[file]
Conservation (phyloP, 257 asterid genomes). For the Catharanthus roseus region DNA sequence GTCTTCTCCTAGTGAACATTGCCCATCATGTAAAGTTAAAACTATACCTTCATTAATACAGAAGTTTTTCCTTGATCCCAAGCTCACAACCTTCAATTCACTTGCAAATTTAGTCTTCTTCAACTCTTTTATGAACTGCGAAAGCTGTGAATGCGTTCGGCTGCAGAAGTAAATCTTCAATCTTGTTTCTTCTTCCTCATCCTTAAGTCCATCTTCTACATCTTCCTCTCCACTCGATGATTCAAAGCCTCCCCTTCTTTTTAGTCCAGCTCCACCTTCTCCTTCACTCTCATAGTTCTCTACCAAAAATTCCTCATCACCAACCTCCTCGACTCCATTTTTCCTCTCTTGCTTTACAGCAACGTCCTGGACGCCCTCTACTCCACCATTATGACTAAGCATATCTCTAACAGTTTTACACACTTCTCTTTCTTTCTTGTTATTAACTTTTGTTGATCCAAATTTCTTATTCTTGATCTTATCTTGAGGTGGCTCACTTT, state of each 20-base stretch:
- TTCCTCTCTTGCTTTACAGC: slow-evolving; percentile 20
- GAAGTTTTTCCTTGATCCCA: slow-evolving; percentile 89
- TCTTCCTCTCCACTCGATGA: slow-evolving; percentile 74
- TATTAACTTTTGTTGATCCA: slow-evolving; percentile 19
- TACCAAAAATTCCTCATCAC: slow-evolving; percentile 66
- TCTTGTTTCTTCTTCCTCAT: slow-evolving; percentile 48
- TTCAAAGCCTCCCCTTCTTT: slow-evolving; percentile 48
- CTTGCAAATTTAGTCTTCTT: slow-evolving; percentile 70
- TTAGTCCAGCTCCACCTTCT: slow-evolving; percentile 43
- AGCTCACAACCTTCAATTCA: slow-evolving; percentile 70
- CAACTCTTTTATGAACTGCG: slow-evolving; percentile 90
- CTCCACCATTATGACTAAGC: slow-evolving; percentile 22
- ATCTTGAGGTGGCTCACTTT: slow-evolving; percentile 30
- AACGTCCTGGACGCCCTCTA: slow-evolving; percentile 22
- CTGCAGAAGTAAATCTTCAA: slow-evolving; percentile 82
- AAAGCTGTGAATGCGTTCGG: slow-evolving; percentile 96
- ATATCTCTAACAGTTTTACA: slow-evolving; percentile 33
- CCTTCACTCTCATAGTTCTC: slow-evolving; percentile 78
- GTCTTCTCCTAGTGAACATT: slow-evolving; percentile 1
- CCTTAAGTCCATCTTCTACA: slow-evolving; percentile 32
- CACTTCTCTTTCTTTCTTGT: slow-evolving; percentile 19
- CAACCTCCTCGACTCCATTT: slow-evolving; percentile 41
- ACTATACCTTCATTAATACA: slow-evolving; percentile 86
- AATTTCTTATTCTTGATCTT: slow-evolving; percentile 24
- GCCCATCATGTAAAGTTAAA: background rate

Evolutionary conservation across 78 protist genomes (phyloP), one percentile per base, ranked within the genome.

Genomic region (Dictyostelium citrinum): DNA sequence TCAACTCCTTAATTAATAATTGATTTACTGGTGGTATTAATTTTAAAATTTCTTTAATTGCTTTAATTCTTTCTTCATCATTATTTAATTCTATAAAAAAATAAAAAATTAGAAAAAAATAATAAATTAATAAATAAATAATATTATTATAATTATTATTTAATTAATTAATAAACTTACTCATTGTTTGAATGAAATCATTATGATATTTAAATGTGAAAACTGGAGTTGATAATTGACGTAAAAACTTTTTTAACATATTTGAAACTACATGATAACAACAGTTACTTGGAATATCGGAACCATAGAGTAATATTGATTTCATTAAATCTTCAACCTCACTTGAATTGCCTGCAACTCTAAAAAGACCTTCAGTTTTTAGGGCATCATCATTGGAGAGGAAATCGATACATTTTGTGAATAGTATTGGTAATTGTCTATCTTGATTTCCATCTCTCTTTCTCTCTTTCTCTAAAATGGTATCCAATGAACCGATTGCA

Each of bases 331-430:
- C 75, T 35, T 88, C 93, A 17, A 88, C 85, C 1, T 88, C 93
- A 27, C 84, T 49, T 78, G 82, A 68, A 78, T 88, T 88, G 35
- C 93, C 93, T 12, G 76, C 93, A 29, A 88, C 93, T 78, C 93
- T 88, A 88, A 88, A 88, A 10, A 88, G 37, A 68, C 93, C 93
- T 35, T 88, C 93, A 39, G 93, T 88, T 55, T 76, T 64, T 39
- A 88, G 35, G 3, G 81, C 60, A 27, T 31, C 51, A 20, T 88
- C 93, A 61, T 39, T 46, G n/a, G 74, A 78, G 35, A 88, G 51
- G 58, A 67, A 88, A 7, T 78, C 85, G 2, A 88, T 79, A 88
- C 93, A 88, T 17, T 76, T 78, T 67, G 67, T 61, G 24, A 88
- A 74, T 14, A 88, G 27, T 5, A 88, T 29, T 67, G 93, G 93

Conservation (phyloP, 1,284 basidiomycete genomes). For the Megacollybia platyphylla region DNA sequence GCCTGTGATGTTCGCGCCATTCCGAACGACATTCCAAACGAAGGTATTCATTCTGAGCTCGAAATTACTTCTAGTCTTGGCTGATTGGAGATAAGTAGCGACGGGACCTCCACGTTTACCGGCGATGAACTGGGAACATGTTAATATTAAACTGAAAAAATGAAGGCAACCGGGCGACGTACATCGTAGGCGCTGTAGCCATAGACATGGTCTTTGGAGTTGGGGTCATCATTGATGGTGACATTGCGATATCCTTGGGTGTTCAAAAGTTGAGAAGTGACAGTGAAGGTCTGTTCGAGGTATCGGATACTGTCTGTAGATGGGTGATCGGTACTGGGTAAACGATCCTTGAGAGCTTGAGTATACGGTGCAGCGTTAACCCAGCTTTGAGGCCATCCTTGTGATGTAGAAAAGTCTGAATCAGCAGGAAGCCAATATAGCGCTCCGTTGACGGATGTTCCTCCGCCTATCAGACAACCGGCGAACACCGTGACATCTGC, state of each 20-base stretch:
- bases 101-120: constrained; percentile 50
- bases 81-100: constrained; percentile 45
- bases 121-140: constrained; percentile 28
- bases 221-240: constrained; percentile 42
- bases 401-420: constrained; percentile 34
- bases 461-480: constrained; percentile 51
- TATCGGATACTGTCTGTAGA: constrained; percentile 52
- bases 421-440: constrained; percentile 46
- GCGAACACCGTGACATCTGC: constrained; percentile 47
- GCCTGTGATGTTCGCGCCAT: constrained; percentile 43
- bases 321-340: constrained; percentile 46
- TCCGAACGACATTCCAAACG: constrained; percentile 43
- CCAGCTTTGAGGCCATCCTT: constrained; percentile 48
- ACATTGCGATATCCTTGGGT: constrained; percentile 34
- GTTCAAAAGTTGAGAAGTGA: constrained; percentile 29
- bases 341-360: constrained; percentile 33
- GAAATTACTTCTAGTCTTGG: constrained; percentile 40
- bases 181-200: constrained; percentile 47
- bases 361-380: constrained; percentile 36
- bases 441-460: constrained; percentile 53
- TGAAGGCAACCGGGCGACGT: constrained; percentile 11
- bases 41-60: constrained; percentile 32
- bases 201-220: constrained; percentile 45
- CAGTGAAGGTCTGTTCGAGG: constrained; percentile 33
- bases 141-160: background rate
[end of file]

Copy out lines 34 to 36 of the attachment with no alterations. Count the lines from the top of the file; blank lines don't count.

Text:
- T 35, T 88, C 93, A 39, G 93, T 88, T 55, T 76, T 64, T 39
- A 88, G 35, G 3, G 81, C 60, A 27, T 31, C 51, A 20, T 88
- C 93, A 61, T 39, T 46, G n/a, G 74, A 78, G 35, A 88, G 51